Recently in Chicago, as the weather warmed inordinately from a deep freeze, with a 70-degree swing in temperature, the attention of the media and the municipal workers turned to potholes.

The two daily newspapers sent writers to a press conference at the city’s “Pothole Command Center,” where Commissioner of the Chicago Department of Transportation (CDOT), Tom Byrne, and his top spokesman, Brian Steele held forth on the problem of holes in the street.

From the Chicago Tribune story:

“Byrne said a computerized map that tracks work crews and unfilled potholes will speed the patching process and added that an estimated $300,000 in savings from the overtime deal will be crucial in helping the city stay within its $10 million-to-$12 million pothole repair budget.”

And the Chicago Sun-Times references specific, detailed pothole numbers:

“The city had a daily average of 300 to 400 potholes in the days before Christmas, but the number jumped to more than 1,100 Monday, city officials said.”

These quotes indicate that the city has relatively sophisticated technology for managing street defects. They are able to track the location of potholes from the data in their 311 system. With GPS on city trucks and in city worker cell phones, they can track equipment and personnel. As workers report back on filled potholes, the city has real-time data on the exact location of street defects.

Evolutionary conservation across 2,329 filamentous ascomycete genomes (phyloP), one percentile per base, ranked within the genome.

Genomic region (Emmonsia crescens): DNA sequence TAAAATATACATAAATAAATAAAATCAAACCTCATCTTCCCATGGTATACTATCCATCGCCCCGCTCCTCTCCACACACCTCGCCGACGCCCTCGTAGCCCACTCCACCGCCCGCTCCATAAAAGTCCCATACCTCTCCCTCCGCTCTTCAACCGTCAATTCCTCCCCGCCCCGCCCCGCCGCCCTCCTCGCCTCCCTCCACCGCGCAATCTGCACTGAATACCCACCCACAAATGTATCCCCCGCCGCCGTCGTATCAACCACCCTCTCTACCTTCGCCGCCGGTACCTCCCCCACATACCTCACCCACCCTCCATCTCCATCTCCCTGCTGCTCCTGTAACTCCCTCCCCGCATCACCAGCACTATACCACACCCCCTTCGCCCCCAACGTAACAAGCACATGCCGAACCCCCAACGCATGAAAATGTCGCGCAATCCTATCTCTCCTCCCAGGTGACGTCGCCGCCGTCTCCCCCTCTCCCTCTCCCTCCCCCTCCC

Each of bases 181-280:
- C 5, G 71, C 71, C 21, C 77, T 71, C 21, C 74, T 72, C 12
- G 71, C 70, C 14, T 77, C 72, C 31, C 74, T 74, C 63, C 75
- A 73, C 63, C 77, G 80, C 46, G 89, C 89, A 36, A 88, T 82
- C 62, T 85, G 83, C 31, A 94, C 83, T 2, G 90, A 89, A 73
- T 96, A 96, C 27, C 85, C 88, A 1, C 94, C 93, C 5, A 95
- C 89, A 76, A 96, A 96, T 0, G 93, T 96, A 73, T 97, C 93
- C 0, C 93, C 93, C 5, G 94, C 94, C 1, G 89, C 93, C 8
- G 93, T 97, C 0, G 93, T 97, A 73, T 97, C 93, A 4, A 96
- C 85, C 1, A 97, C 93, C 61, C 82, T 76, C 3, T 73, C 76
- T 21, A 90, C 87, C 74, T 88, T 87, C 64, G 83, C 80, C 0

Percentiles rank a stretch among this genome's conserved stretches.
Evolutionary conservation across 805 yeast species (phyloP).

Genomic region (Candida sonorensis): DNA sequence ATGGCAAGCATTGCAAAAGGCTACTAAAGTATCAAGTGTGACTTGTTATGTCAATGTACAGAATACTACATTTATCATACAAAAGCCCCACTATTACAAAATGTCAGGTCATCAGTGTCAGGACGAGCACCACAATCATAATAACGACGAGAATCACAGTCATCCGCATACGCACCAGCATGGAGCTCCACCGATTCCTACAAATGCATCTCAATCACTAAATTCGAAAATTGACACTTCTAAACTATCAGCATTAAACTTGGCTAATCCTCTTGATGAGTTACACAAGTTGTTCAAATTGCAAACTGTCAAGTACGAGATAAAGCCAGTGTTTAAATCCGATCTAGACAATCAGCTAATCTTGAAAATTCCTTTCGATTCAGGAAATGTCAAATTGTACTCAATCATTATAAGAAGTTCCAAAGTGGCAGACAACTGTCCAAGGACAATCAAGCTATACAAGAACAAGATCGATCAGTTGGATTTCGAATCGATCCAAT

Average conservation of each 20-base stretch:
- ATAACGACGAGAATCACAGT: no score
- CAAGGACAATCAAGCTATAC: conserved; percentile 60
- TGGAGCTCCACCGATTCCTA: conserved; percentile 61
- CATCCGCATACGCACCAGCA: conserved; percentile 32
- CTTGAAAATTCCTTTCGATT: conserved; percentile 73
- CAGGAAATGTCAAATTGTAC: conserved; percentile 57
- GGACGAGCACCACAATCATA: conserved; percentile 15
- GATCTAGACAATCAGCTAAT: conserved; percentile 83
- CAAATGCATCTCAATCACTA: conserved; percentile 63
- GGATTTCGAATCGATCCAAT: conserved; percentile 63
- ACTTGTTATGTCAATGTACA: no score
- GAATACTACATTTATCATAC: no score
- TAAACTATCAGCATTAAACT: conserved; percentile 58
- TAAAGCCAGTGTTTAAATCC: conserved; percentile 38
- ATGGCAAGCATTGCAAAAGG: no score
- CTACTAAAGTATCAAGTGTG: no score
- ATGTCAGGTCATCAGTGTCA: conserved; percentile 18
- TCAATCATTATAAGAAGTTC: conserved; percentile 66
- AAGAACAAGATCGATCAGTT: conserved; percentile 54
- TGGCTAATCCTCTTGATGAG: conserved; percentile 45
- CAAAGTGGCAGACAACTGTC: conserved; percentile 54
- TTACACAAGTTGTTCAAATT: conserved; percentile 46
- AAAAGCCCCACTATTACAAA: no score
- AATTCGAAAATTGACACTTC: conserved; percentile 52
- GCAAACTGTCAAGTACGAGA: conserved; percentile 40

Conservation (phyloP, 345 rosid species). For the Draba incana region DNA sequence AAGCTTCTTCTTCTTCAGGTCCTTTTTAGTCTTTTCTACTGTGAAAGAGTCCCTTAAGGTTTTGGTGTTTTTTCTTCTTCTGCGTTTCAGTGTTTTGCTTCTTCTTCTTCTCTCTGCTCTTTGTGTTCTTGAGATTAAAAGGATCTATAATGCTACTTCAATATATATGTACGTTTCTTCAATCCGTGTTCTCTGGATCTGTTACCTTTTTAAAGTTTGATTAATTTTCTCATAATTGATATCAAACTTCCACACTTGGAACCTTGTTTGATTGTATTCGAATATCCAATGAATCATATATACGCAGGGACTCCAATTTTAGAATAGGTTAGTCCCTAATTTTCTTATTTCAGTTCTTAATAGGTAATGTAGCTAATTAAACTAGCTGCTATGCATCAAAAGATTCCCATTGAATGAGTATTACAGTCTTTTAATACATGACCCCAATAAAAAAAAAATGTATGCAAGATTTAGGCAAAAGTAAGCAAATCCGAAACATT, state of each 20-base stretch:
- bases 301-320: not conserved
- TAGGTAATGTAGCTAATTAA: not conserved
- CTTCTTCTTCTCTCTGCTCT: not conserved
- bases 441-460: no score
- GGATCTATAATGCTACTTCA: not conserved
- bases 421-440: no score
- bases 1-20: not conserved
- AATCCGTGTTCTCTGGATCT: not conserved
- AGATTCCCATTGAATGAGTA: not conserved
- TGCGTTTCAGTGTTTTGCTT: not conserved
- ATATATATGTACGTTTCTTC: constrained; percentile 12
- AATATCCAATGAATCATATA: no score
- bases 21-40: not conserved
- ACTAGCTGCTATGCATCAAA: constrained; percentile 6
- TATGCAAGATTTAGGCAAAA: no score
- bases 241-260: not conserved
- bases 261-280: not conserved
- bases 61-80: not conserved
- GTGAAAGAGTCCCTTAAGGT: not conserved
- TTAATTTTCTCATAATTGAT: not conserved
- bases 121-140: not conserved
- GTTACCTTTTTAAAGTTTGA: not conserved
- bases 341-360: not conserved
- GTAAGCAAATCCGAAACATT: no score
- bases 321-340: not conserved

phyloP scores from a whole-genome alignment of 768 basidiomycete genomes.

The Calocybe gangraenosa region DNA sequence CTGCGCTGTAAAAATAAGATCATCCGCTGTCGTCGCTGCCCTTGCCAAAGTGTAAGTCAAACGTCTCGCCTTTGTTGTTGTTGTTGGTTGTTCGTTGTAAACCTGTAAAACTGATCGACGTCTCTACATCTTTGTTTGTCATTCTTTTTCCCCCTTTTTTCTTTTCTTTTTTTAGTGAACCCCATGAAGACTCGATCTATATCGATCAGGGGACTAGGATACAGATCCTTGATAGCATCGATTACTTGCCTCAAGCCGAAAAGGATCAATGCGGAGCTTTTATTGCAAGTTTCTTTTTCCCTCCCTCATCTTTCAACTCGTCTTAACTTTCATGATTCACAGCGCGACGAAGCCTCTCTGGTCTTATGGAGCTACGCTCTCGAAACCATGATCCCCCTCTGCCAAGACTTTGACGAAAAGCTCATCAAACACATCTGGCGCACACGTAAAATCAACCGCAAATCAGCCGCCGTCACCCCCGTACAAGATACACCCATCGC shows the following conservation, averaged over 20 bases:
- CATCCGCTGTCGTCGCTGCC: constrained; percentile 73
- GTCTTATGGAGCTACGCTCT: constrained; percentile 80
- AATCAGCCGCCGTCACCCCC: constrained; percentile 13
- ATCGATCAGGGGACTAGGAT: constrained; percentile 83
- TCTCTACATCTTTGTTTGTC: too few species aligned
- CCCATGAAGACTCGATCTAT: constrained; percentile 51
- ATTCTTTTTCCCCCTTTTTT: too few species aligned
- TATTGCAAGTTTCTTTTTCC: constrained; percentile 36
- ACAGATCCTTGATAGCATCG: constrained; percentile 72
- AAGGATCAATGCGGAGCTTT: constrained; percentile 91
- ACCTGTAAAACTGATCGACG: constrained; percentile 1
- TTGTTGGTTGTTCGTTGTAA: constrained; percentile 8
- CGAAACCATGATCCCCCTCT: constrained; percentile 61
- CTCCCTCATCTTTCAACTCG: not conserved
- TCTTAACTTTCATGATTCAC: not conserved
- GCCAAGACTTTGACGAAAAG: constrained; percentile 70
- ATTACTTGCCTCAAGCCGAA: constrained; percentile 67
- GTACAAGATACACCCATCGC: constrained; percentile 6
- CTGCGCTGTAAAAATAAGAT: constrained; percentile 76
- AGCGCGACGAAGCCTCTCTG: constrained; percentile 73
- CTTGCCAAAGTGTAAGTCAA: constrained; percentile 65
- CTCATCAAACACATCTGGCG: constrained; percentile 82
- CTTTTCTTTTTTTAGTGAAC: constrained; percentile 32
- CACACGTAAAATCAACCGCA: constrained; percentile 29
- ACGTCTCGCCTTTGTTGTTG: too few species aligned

To us at EveryBlock, that’s what matters. It’s nice to read in the paper that there’s a lot of potholes outside, and that the city is working to fill them. But it’s more useful to know exactly where the potholes are on your street, or on your way to work. And it would be great to know when these holes are filled, and to get all of this information on a daily basis. That might even help me make decisions on where to drive. In turn, this may reduce the number of pothole damage claims filed in Chicago.

Last summer — long before pothole season — I requested the following from CDOT:

“…a list of every pothole filled by the Department of Transportation in the City of Chicago. For each record, we would like the Department to publish the exact location of the pothole, the date the pothole came to the attention of CDOT, and the date the pothole was filled. We request that this information be refreshed on a daily basis.”

CDOT rejected this request and all of the follow-up efforts we’ve made to get this data.

It’s time to stop reading static stories about pothole data that are out of date before the day is out. The people of Chicago have paid for the Department’s technology, and we deserve all the benefit from it. Today, as a blizzard bears down on the city and another deep freeze is on its way, we made a renewed inquiry to CDOT.